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Press release

Dirty pigs need more dietary threonine

June 13, 2018

Study results have confirmed that pigs raised on antibiotic-free diets in poor sanitary conditions need to have their dietary threonine (Thr) levels adjusted if they are to achieve optimal growth.

Research over recent years has highlighted the key role of Thr in immune function, and the need to maintain adequate dietary Thr supply when pigs are subject to environmental challenge.

Most recently, a study from Canada’s University of Manitoba compared the effect of increasing the ratio of dietary standardised ileal digestible (SID) Thr to lysine (Lys) in weaned pigs raised under clean and unclean conditions. [1]

Two groups of 90 piglets weaned at 21 days were fed ab libitum on five different diets with increasing standardized ileal digestible (SID) Thr:Lys ratios (55, 59, 63, 67 and 71%). One group was raised under clean conditions, and the other under unclean conditions. Average daily gain, average daily feed intake and gain:feed ratio (G:F) were measured and used to determine the optimal SID Thr:Lys ratio for each group.

The results revealed that a SID Thr:Lys ratio of 65% produced optimal G:F for pigs raised under clean conditions. In less sanitary conditions, this ratio increased to 67% for optimal G:F.

Commenting on the results, Dr. John Htoo, Director Global Technical Support - Swine at Evonik Nutrition and Care, said that more scientific evidence was revealing the importance of understanding the role of amino acids beyond growth under different production conditions.

“It is becoming increasingly clear that we need to take a wide range of environmental and production conditions, such as sanitary status and antibiotic-free feeding, into consideration when formulating diets for pigs.

“When pigs are reared in conditions where there is a higher immune challenge, then more Thr is needed for the production of immunoglobulins. So, the need for dietary Thr is increased, and we have to adjust the diet accordingly if we do not want to compromise productivity.”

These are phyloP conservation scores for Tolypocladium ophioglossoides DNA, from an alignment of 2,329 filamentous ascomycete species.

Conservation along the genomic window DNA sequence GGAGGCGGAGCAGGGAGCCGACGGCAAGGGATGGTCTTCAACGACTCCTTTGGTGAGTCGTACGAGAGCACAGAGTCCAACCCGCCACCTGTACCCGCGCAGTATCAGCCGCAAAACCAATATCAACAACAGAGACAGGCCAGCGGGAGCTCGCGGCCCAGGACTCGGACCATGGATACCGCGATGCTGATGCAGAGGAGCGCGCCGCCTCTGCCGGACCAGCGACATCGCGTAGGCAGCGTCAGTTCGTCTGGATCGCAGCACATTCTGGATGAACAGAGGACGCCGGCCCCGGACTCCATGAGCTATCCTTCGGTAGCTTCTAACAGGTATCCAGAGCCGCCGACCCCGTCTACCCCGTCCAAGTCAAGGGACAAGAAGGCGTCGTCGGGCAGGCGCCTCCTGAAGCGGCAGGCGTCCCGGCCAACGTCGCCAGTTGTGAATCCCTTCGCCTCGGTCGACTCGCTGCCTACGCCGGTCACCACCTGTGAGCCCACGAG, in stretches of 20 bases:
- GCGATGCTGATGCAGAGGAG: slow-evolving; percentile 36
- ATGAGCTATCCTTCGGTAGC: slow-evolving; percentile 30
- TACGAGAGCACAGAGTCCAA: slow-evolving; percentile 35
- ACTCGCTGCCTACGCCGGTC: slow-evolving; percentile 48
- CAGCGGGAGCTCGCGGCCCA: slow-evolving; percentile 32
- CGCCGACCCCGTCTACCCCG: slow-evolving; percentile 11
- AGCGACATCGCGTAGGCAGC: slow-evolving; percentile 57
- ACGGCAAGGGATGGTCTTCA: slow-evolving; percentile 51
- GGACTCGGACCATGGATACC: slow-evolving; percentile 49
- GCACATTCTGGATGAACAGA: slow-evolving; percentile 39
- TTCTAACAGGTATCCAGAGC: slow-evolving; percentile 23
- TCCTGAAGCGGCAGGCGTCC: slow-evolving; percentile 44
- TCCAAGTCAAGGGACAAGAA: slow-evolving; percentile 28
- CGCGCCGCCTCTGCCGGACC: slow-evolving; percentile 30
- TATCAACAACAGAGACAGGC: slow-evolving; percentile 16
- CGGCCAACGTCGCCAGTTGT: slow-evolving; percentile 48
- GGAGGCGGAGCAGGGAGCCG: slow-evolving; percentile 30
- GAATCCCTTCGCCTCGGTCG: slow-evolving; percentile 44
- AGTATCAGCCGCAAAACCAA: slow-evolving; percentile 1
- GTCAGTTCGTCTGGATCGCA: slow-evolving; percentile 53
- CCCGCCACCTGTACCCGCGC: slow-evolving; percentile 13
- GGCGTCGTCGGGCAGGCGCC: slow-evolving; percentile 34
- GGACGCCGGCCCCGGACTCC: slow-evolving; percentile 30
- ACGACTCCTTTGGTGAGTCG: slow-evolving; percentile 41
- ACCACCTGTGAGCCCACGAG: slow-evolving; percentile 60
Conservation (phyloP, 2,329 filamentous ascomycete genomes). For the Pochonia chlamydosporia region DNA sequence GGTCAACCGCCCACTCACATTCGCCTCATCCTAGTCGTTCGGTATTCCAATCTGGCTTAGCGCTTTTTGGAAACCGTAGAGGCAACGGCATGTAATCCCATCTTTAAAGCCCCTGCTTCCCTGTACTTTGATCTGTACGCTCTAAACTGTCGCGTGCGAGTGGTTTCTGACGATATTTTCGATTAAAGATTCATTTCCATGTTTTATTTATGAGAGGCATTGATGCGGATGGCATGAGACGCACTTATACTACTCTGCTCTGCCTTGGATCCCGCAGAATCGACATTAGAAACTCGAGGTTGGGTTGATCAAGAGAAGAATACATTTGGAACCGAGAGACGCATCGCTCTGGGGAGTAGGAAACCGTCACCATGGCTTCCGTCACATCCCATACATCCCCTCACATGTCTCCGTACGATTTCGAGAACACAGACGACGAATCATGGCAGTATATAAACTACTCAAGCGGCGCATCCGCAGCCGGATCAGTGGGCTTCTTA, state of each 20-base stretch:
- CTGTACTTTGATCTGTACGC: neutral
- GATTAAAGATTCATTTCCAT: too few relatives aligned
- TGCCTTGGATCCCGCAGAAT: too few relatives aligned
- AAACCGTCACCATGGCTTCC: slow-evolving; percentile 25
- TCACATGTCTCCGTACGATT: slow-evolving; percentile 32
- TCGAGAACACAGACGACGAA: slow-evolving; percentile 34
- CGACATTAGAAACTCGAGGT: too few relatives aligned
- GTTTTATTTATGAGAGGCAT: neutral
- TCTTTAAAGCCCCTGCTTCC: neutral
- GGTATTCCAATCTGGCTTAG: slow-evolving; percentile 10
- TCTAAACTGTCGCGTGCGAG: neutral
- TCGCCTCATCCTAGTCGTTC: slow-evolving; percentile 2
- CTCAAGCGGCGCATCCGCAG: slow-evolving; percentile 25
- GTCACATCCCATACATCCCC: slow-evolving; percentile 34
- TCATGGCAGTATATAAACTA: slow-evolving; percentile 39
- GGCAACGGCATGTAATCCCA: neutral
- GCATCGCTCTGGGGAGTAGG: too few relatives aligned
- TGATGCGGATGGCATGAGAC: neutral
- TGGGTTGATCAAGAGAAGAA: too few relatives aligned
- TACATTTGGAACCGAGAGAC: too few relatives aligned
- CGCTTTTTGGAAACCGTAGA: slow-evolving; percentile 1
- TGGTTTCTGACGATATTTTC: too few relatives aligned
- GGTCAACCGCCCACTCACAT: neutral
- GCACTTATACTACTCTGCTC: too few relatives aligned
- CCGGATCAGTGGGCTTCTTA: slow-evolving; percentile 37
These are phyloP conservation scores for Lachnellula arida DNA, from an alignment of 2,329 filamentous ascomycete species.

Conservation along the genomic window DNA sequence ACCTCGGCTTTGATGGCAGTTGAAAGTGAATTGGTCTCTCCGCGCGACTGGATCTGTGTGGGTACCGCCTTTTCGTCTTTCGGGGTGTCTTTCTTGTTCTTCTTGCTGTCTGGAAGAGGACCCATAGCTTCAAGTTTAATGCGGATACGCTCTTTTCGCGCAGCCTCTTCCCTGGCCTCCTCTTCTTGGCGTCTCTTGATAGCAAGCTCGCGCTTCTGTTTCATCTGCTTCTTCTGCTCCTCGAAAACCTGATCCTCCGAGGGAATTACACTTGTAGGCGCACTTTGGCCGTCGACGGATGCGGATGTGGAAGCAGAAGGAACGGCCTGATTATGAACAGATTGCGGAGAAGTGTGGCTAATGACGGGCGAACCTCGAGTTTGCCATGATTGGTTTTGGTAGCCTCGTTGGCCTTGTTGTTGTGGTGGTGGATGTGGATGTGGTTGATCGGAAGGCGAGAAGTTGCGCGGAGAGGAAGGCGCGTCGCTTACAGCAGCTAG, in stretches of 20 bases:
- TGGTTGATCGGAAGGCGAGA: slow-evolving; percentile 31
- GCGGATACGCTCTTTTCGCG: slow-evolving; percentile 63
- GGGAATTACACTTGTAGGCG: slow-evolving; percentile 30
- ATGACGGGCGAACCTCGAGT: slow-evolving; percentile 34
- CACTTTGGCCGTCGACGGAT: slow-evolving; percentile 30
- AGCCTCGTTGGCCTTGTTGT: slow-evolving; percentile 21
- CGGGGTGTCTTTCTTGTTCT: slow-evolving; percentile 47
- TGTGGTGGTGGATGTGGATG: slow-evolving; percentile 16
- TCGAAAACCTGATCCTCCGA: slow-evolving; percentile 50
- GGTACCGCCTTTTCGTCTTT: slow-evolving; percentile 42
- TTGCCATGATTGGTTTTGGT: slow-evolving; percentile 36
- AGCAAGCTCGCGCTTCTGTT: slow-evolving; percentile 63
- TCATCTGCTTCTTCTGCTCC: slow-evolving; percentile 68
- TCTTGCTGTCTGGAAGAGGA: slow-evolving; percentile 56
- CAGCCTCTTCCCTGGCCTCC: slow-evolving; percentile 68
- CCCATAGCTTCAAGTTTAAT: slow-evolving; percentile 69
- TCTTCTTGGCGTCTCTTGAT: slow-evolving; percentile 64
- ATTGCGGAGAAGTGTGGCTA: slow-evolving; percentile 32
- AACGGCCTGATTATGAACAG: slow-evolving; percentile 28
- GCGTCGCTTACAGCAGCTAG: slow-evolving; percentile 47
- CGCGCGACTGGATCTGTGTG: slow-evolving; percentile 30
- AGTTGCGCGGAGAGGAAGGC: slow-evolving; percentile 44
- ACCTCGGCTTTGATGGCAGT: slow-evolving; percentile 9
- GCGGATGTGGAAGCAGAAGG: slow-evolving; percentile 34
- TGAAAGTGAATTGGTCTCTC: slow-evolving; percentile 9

According to Mr. Htoo, a better understanding of the roles of dietary components, such as functional amino acids, will allow producers to maximise the health and productivity of their animals.

“Our aim is to provide the building blocks for the most efficient and healthy animal feeds.”

Evonik produces a wide range of dietary products that are designed to enhance the performance of production animals.


Reference
1. Effects of dietary threonine:lysine ratio and sanitary conditions on performance, plasma urea nitrogen, plasma-free threonine and lysine of weaned pigs. Jayaraman et al. Animal Nutrition 2015; 1: 283-288.




About Evonik
Evonik is one of the world leaders in specialty chemicals. The focus on more specialty businesses, customer-orientated innovative prowess and a trustful and performance-oriented corporate culture form the heart of Evonik’s corporate strategy. They are the lever for profitable growth and a sustained increase in the value of the company. Evonik benefits specifically from its customer proximity and leading market positions. Evonik is active in over 100 countries around the world with more than 36,000 employees. In fiscal 2017, the enterprise generated sales of €14.4 billion and an operating profit (adjusted EBITDA) of €2.36 billion.

About Nutrition & Care
The Nutrition & Care segment is led by Evonik Nutrition & Care GmbH and contributes to fulfilling basic human needs. That includes applications for everyday consumer goods as well as animal nutrition and health care. This segment employed about 8,250 employees, and generated sales of around €4.5 billion in 2017.

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In so far as forecasts or expectations are expressed in this press release or where our statements concern the future, these forecasts, expectations or statements may involve known or unknown risks and uncertainties. Actual results or developments may vary, depending on changes in the operating environment. Neither Evonik Industries AG nor its group companies assume an obligation to update the forecasts, expectations or statements contained in this release.

Contact

Michael Giffels

Head of Communications Animal Nutrition